- Posted March 31, 2014 by
This iReport is part of an assignment:
The Circle of Life In Television Terms
I have the rare privilege of saying that I can remember, with clarity, the later part of the 1980's. My fondest memories revolve around a couple of different things. The first thing I remember is my Benetton Rugby Shirts and colorful wardrobe. The second thing I remember about the 80's is television and how it was still the cornerstone of family unity to some extent.
The 1980s were a time of apparent progress. For seven years the US Economy flourished and there were monumental ups and downs in society. From AIDS revealing itself as a plague, to a whole new era in music the 80's were a special time. Television became that glue that seemed to hold the old 50's unity model together.
In my experience I remember coming home at 2 o'clock, doing my homework, engaging in the occasional video game and eagerly anticipating the airing of shows like Automan, Airwolf, Father Murphy, and my favorite, ALF. I recall the excitement that ran through me as I listened to the show theme songs normally composed by names such as Mark Post and so on. The level of excitement was something else for me, it was borderline amazement.
Television in those days, nearly three decades ago, was a world of pure fantasy with the historical piece here and there. I remember that during those days the talk of recess was always the awesome episode the night before, followed by the much needed child's re-enactment. Whenever I would see my grandfather or my mom's aunts and uncles, I would point out the plots and some episodes of my favorite shows.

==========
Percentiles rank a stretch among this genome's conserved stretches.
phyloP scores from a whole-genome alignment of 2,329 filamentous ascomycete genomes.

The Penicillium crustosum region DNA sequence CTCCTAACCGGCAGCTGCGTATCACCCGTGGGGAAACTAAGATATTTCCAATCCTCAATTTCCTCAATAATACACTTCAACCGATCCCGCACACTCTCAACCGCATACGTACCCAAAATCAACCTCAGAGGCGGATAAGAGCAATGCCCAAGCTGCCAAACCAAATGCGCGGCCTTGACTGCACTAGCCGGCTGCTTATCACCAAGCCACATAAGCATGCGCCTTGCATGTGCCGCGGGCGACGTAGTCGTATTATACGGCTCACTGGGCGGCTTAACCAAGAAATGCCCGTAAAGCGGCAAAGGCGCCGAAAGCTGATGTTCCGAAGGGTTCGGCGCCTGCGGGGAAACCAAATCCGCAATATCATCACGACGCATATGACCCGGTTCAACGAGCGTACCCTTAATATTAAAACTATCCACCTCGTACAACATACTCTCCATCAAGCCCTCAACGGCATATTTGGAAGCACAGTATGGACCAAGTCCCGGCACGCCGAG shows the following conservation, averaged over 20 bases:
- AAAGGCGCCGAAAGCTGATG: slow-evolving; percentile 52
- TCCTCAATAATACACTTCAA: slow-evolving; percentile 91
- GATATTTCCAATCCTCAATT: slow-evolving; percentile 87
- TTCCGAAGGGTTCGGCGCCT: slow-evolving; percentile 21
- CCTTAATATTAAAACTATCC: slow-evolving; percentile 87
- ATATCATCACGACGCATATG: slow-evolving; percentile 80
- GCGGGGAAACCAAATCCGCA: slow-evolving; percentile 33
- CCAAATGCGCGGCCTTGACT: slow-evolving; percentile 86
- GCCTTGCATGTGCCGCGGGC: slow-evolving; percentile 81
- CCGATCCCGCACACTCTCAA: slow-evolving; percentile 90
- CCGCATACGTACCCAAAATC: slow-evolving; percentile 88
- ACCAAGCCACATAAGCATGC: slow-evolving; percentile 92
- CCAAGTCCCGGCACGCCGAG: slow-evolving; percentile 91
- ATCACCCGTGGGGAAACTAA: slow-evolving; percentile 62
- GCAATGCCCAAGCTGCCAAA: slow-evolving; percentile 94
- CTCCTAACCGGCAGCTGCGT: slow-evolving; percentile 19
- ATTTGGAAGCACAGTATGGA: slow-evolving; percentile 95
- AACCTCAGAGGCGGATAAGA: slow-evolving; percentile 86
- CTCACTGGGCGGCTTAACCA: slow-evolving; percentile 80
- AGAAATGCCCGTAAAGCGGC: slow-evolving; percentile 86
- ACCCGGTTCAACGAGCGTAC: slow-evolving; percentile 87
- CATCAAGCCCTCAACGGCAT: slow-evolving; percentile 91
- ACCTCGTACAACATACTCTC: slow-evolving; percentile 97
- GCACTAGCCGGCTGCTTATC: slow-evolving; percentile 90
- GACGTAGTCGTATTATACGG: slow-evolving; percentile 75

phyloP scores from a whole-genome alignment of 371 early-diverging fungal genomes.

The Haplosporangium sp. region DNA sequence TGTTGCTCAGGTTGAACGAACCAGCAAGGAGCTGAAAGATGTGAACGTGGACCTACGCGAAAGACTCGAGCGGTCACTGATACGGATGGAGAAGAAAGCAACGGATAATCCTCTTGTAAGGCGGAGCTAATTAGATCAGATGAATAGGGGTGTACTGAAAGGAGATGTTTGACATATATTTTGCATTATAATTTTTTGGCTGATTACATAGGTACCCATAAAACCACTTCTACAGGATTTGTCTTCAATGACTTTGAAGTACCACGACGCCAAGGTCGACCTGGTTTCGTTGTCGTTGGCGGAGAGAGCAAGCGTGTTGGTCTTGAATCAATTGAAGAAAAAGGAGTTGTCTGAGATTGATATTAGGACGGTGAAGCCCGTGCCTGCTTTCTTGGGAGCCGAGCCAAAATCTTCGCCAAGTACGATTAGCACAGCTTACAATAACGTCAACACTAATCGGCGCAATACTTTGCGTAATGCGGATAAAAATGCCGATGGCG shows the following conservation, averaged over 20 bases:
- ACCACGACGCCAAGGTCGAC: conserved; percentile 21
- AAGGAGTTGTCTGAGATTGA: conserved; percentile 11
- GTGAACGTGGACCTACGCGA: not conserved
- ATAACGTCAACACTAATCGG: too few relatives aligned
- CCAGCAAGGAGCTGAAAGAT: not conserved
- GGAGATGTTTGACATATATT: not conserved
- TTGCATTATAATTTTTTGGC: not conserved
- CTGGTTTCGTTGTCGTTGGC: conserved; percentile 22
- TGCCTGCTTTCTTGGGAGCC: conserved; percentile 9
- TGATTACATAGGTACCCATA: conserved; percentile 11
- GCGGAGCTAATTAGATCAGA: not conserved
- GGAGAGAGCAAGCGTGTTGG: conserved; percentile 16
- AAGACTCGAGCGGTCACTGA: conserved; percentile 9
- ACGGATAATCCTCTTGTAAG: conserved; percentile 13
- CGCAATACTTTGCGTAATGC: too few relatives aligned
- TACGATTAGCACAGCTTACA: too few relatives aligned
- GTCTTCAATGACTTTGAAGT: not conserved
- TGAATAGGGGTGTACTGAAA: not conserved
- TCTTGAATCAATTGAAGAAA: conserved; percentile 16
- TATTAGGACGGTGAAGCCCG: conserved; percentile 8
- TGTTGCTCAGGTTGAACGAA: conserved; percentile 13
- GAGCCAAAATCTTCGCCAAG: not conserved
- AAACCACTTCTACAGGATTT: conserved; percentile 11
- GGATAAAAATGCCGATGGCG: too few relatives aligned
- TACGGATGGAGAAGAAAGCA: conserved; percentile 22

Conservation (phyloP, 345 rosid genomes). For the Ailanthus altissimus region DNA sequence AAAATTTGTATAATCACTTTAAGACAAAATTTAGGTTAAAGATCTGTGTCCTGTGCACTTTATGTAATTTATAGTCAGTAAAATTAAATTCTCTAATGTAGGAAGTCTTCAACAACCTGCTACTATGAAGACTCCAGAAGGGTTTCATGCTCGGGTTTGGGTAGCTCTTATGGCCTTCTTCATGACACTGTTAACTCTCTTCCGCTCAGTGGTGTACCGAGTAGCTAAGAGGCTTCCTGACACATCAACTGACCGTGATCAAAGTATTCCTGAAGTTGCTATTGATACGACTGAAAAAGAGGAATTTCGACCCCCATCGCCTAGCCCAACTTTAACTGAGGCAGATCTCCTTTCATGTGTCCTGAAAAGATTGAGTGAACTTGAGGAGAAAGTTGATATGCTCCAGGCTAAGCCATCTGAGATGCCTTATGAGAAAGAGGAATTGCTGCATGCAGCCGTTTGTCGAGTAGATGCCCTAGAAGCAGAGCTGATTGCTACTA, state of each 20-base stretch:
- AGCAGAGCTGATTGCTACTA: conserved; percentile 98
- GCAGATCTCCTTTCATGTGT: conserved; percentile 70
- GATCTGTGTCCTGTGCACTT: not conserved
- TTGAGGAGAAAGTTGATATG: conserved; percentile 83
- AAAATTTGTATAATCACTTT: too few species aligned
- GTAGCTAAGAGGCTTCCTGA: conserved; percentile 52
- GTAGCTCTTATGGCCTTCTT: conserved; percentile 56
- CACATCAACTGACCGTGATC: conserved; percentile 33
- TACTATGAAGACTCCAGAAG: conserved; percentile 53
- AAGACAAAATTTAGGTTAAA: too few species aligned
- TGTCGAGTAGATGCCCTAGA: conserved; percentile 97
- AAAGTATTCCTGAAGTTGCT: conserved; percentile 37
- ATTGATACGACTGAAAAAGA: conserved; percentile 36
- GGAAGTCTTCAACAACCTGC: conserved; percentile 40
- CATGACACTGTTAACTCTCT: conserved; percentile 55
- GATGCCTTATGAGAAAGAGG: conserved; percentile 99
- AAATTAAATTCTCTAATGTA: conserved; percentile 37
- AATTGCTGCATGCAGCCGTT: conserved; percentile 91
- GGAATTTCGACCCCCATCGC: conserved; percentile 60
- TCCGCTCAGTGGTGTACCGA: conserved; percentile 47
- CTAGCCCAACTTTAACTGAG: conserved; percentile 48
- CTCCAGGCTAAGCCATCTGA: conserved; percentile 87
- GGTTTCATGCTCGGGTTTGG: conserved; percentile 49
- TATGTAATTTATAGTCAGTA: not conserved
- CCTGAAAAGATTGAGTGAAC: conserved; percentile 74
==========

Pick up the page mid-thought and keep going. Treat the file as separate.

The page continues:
The visits by those we considered older than us would invoke the sometimes uncomfortable Video Killed the Radio Star moment. I would hear tales of The Shadow, The Mercury Theater, and shows like Burns and Allen. I would wonder what it was like to not have color and worse, something to look at. As a child I knew a lot about this fantasy world that was considered dull and not so wholesome by our dear ol' elders.
Looking back at those times I tell myself the I was living the circle of life, television style. No one seemed to understand what we liked back then and nearly thirty years later I can say I don't always get what my 18 year old loves to watch. Today television has a million more channels, new genres, DVR, and it's much less about unity. Television is a reflection of society and its changes.
Society today is more touch and go, less personal, we are bound by the Social Media Code. The Wonder has taken a turn for the technical. This is the circle of life in television, there are no huge, earth changing, moments in the biggest shows. Guys like me will say where are the ALF, Automan, Airwolf and so on shows of our time. Some people will say that they just don't have the time, myself included, and some will say nothing. Television isn't dead, it's just experiencing an afterlife of sorts. The circle of life in a way. Decades pass, acceptable behaviors change, values are re defined and in the end television serves its assigned purpose, however we define it.